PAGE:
Spirituality is not Religion



"Religion is for people who are scared to go to hell. Spirituality is for people who have already been there!"

by Bonnie Raitt



Historically, religion and spirituality have not been distinguished from each other. Some writers still use the terms spirituality and religion interchangeably, but typically spirituality is considered individual and personal, while religion is related to a set of practices shared by a group, most often linked to a formal institution. As an example of the distinction, English and Gillen (2000) state that "religion is based on an organized set of principles shared by a group, whereas spirituality is the expression of an individual's quest for meaning" (p. 1). The concepts are clearly interwoven, as a person's spirituality may or may not include religion, and religion may or may not be the outward manifestation of the spirituality of the individual (Sinnott, 2001; Westgate, 1996). Tisdell (2003) defined spirituality as "personal belief and experience of a divine spirit or higher purpose, about how we construct meaning, and what we individually and communally experience and attend to and honor as the sacred in our lives" (p.2 9). In 1997, the National Institute of Healthcare Research (NIHR) defined spirituality as 'the feelings, thoughts, experiences, and behaviors that arise from a search for the sacred" (George, Larson, Koenig, and McCullough, 2000 p. 104). Westgate (1996) deliberately described spirituality rather than attempting to define it, in order to emphasize that what can be observed can never fully explained. Wong (1998) included an extensive comparison of spirituality and religion summarized by seeing religion as a cultural creation by spiritual human beings.

Related terms are religiosity and spiritual practice. Both are related to intentional activity relating to the sacred (Wink and Dillon, 2002). Religiosity is behavior that can be measured to quantify participation in organized religious activities, e.g. attendance at a place of worship, membership in a religious organization, and donations of time and money to a religious organization. Spirituality is clearly a more inclusive concept and is more of a private matter, than religion or religiosity (Westgate, 1996). Although often a private matter, spirituality also frequently has a communal dimension, as persons participate in spiritual practices within a community. While difficult to define and even more difficult to operationalize, there is consensus in the literature that spirituality involves constructing meaning and believing in transcendence.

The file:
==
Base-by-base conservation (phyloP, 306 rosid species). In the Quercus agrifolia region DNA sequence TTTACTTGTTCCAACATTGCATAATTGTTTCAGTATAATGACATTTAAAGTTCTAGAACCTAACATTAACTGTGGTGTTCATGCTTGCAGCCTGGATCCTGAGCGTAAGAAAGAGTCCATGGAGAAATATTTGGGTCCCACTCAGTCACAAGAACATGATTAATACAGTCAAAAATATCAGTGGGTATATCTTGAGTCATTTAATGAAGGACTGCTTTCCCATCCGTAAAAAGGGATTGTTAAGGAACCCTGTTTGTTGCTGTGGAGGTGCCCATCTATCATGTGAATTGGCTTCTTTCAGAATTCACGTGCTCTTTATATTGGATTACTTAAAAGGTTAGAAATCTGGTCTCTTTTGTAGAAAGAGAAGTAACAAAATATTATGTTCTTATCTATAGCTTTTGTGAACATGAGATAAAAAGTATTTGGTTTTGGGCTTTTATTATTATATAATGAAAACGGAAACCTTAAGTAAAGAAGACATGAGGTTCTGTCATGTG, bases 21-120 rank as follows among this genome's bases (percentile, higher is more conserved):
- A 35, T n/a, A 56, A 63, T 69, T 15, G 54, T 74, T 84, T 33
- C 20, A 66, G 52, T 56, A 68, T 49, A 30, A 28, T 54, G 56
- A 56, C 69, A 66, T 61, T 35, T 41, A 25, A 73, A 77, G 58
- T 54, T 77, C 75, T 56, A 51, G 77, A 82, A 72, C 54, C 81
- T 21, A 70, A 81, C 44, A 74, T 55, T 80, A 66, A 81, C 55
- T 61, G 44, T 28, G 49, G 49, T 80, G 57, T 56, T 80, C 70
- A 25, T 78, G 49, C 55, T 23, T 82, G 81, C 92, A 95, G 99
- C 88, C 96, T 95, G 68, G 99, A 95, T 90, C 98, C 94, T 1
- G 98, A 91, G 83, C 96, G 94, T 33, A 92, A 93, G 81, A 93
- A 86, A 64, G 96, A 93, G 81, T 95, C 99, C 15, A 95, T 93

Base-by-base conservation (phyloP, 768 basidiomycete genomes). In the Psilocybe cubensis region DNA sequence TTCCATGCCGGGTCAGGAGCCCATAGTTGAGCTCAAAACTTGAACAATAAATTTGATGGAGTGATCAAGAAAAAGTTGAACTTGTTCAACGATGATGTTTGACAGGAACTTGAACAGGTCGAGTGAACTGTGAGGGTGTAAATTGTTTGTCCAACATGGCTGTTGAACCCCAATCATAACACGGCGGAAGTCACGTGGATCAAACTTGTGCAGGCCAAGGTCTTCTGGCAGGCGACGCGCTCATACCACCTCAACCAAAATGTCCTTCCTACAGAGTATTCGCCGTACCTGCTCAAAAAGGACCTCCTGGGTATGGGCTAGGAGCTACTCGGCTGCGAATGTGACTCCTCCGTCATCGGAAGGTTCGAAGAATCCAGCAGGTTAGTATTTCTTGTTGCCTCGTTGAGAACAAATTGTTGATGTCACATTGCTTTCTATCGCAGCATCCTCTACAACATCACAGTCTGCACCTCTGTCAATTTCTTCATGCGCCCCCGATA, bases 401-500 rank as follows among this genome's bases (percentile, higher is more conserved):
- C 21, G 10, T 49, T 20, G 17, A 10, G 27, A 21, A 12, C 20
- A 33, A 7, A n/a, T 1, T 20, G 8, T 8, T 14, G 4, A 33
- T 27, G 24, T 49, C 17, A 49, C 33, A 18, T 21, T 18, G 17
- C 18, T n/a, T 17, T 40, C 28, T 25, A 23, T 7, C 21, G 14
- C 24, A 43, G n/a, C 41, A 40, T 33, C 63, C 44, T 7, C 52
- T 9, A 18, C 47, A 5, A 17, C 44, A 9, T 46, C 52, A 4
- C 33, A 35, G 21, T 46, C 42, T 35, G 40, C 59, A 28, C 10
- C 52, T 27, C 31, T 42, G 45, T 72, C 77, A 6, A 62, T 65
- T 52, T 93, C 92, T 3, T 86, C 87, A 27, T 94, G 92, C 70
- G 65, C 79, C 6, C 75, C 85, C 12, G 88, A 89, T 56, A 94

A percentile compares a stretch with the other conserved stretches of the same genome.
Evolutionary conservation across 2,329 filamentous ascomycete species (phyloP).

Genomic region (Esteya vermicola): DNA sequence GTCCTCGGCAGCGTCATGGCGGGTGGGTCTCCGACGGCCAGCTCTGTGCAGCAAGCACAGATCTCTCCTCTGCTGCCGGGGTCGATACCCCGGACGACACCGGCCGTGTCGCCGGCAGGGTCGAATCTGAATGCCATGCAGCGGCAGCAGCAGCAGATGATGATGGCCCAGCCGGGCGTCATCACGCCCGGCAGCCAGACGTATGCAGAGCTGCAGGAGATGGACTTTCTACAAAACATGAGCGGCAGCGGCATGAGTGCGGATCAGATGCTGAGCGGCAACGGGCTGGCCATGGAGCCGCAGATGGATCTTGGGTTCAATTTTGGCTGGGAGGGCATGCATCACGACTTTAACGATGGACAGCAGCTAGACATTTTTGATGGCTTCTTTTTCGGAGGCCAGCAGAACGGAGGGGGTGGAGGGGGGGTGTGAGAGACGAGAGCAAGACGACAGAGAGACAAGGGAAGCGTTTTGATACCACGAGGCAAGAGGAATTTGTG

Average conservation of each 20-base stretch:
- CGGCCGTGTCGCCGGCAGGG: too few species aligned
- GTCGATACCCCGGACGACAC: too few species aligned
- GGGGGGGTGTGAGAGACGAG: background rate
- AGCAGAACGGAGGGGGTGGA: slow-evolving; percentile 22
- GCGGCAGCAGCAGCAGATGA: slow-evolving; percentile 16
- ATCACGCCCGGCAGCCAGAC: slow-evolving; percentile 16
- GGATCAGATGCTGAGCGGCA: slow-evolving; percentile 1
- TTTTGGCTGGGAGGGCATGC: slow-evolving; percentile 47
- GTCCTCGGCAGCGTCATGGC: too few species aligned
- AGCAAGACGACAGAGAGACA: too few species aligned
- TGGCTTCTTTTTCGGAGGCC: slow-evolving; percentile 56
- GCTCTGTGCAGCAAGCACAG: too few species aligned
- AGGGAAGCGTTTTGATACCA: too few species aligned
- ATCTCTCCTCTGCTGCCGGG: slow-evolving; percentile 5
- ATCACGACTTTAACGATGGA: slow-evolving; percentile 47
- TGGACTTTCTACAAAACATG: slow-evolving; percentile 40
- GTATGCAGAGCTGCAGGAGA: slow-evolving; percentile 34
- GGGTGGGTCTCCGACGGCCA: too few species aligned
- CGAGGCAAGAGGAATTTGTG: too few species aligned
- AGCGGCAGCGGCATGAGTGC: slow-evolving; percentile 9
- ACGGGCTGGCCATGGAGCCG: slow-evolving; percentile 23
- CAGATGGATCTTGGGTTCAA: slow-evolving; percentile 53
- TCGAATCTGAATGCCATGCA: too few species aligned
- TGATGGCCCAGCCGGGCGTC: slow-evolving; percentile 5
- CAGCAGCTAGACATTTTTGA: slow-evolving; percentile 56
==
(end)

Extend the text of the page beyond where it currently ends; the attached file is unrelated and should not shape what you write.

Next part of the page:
A major issue in operationalizing spirituality for empirical work is that while the recent literature distinguishes between spirituality and religion, participants in the research do not see the two terms as independent, and different groups differ in the definitions. Zinnbauer, Pargament, Cole, Rye, Butter, et al.(1997), reached those conclusions in a study of eleven different groups (even though most of the participants (n=346) were white Americans in Ohio and Pennsylvania; there were significant differences between the groups from different institutions, occupations, and age groups). The 1997 NIHR panel identified to following ten dimensions of spirituality and/or religion: affiliation with a group, history, participation in formal group, private practices, receipt of social support from a group, use of practices for coping, beliefs and values, commitment, motivation for reconciling relationships, and personal experiences with the sacred (George, Larson, Koenig, and McCullough, 2000).



English, L. M. & Gillen, M. A. Editor's Notes. In L. M. English & M. A. Gillen (Eds.) Addressing the spiritual dimensions of adult learning: What educators can do. (pp. 1-5). San Francisco: Jossey-Bass.
George, L. K., Larson, D. B., Koenig, H. G., & McCullough, M. E. (2000). Spirituality and health: What we know, what we need to know. Journal of Social and Clinical Psychology, 19 (1), 102-116.
Sinnott, J. D. Introduction: Special Issue on Spirituality and Adult Development, Part I. Journal of Adult Development, 8 (4). 199-200.
Tisdell, E.J. (2003). Exploring spirituality and culture in adult and higher education. San Francisco: Jossey-Bass.
Westgate, C. E. (1996). Spiritual wellness and depression. Journal of Counseling & Development, 75. 26-35.
Wink, P. & Dillon, M. (2002). Spiritual development across the adult life course: Findings from a longitudinal study. Journal of Adult Development, 9 (1). 79-94.
Wong, P. T. P. (1998). Spirituality, meaning, and successful aging. In Wong. P. T. P.& Fry, P. S. (Eds.). The human quest for meaning: A handbook of psychological research and clinical applications, (pp. 359 - 394). Mahwah, NJ: Lawrence Erlbaum.
Zinnbauer, B. J., Pargament, K. I, Cole, B., Rye, M., Butter, E. M., et al., (1997). Religion and spirituality: Unfuzzying the fuzzy. Journal for the Scientific Study of Religion, 36 (4). 549-564.